In reality, there was nothing inconceivable, mysterious or illegal about what happened in the wee hours of election night. All that happened was that counties kept counting votes as normal and adding them to the public totals as normal.

Because some populous urban counties (which heavily favored Biden) took more time to finish their counting than some small rural counties, and because some states counted mail-in ballots (which were largely used by Biden voters) last, the vote totals in some states – but not all – shifted toward Biden as the counting continued. Media outlets explained before Election Day that such a shift was likely; there was nothing confusing about it.

Falsely claimed thousands of votes were “flipped” to Biden: Trump tweeted in early January 2021: “‘Georgia election data, just revealed, shows that over 17,000 votes illegally flipped from Trump to Biden.’” He appeared to be citing One America News Network – but, regardless, this supposed vote-flipping simply did not occur.

Cited false Dominion conspiracy theories: Trump claimed on the call with Raffensperger that “in other states, we think we found tremendous corruption with Dominion machines but we’ll have to see.” He also claimed there was a “rumor” that Dominion Voting Systems was trying to quickly remove its machines in Georgia.

None of these allegations were true, as Raffensperger’s team told Trump. Claims about fraud and corruption involving Dominion had already been thoroughly debunked, including in an unequivocal November 2020 statement signed by the Trump administration’s own election security arm. The statement said, “There is no evidence that any voting system deleted or lost votes, changed votes, or was in any way compromised.”

In April 2023, Fox News agreed to pay Dominion more than $787 million to settle a defamation lawsuit over the network’s promotion of false claims about the company.

Falsely claimed signature verification was prohibited: Less than two weeks after the election, Trump falsely claimed that a March 2020 legal settlement agreement signed by Raffensperger had made it “impossible to check & match signatures on ballots and envelopes, etc.” Trump made a similar claim to Raffensperger in their call, saying that, under the legal agreement, “You can’t check signatures.”

In fact, the agreement did not forbid signature verification in Georgia – and signatures were indeed verified in the 2020 presidential election. The agreement merely laid out the process for checking signatures and said that elections officials had to quickly contact voters whose ballots had been rejected in order to give them a chance to “cure” errors.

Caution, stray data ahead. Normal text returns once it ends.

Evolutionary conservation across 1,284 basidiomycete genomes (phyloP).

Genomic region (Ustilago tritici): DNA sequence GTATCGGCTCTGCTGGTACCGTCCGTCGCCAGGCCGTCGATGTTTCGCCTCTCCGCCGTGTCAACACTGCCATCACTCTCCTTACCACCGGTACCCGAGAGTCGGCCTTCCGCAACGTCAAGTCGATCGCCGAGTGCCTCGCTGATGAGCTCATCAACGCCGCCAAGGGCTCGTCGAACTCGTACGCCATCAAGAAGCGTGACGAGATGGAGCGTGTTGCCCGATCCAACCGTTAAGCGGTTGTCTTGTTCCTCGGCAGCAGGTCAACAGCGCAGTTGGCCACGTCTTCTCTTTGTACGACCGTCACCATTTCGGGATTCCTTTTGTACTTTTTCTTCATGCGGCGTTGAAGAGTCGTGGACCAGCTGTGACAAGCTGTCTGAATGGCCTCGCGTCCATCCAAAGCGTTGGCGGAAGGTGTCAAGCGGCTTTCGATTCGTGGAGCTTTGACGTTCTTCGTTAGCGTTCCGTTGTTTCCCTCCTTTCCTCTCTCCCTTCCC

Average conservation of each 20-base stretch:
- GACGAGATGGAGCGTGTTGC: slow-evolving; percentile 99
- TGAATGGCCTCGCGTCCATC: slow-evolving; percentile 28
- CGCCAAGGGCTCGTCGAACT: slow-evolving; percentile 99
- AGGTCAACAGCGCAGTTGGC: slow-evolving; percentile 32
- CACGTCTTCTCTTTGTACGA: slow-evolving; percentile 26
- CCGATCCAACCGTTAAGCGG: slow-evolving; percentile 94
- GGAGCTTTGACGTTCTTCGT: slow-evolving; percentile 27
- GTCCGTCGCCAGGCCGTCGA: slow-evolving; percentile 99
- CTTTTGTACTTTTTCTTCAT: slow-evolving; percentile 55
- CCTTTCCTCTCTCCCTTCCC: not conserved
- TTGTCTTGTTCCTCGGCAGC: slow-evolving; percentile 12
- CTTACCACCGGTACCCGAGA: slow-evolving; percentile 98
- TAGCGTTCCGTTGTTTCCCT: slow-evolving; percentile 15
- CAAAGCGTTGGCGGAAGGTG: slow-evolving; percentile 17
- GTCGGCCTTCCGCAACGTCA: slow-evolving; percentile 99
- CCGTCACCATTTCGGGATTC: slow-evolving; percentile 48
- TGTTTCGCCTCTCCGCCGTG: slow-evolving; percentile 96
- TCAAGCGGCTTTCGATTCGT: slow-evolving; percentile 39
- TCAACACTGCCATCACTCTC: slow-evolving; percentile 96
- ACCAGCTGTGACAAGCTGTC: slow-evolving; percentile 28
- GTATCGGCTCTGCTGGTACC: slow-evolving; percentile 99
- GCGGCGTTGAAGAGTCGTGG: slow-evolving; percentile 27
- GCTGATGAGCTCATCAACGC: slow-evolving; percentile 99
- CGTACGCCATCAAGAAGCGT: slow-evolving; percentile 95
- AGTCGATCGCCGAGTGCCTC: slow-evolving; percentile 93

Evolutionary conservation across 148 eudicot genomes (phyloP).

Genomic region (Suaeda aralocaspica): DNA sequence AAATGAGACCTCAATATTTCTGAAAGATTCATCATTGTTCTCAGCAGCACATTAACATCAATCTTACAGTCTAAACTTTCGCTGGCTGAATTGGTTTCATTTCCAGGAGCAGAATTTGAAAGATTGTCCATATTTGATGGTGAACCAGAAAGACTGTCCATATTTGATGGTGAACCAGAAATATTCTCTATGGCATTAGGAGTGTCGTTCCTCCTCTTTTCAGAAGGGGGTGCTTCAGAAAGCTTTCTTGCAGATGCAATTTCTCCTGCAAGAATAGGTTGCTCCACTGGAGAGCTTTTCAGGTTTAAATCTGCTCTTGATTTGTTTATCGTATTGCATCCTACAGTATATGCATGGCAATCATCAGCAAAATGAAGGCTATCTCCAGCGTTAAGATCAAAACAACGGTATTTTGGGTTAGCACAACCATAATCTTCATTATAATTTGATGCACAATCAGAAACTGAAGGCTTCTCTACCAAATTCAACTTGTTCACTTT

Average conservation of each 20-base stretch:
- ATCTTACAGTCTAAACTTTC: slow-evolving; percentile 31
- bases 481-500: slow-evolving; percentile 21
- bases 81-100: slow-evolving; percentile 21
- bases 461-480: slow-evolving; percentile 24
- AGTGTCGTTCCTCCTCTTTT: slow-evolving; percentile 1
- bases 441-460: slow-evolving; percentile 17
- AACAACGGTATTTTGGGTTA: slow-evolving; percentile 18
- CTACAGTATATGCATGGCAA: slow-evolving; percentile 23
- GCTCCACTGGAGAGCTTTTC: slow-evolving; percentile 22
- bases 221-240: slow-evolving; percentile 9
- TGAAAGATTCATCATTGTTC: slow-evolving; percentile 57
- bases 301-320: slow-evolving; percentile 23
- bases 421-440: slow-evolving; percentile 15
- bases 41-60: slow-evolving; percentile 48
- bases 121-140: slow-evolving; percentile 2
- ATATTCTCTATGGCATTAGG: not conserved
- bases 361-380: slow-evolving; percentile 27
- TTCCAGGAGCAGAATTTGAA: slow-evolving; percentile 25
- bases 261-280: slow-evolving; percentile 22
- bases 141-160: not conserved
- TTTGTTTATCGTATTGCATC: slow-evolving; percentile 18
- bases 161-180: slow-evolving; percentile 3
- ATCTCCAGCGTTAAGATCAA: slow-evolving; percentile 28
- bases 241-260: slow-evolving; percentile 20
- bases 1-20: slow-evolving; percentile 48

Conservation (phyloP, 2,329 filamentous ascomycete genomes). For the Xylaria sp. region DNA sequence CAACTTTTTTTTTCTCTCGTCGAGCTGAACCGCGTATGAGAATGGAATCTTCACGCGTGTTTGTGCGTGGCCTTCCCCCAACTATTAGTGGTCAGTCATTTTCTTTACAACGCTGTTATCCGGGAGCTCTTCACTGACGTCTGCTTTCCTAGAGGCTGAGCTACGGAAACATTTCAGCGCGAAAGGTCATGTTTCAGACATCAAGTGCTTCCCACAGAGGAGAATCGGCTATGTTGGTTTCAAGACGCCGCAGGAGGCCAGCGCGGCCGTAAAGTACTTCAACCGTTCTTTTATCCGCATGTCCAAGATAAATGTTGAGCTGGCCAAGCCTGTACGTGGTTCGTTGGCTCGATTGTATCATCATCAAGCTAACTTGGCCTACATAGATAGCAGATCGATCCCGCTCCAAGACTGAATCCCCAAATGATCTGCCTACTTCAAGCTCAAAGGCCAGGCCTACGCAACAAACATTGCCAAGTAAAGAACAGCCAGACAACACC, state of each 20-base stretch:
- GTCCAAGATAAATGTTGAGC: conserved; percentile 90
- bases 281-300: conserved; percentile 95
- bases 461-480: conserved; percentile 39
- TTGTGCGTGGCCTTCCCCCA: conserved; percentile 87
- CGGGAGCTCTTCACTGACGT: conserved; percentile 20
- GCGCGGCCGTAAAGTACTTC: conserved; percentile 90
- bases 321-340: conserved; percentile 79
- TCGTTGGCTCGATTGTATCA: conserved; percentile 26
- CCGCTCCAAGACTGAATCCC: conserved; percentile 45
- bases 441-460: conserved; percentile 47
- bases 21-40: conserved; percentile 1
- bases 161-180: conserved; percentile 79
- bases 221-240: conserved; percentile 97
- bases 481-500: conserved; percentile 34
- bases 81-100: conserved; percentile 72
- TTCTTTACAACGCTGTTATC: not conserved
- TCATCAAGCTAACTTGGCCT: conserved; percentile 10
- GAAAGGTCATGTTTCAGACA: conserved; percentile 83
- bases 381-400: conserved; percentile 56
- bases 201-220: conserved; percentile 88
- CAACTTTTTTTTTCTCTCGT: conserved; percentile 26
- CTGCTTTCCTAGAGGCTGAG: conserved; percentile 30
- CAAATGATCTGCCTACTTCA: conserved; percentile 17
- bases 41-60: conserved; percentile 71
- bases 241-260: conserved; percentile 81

Falsely claimed ballots were illegally shredded: In the call with Raffensperger, Trump falsely claimed that Fulton County and “other areas” were “shredding ballots.” He declared: “They are shredding ballots, in my opinion, based on what I’ve heard.” He also said, “They’re shredding ballots. And you should look at that very carefully. Because that’s so illegal. You know, you may not even believe it because it’s so bad.”

Wrong again. Ballots from the 2020 election had not been shredded, as Raffensperger’s team explained to Trump on the call.

Some of the social media chatter about shredding in Georgia was based on the fact that Cobb County’s elections department had shredded various unimportant materials that were not ballots; other “shredding” chatter was centered around benign images of unremarkable and unfilled backup ballots that counties had kept on hand in case of problems with voting machines.

Falsely claimed 100,000 ‘bad’ votes were deleted: In a speech in July 2021, more than eight months after the election, Trump falsely claimed there is “so much evidence” of fraud in the 2020 election and claimed that, on a recent day, “They deleted in Georgia over 100,000 votes – they said because they were so bad, voters.”

No Georgia votes were “deleted.” Rather, Raffensperger had announced in June 2021 that, as part of the process of keeping the voter rolls up to date, 101,789 “obsolete and outdated” voter registration files would be removed from the rolls. Registration files are not actual votes, maintenance of the rolls is normal, and Raffensperger did not say anything about these voters was “so bad.” The majority of the voter files that were removed were for people who had submitted change of address forms to the postal service.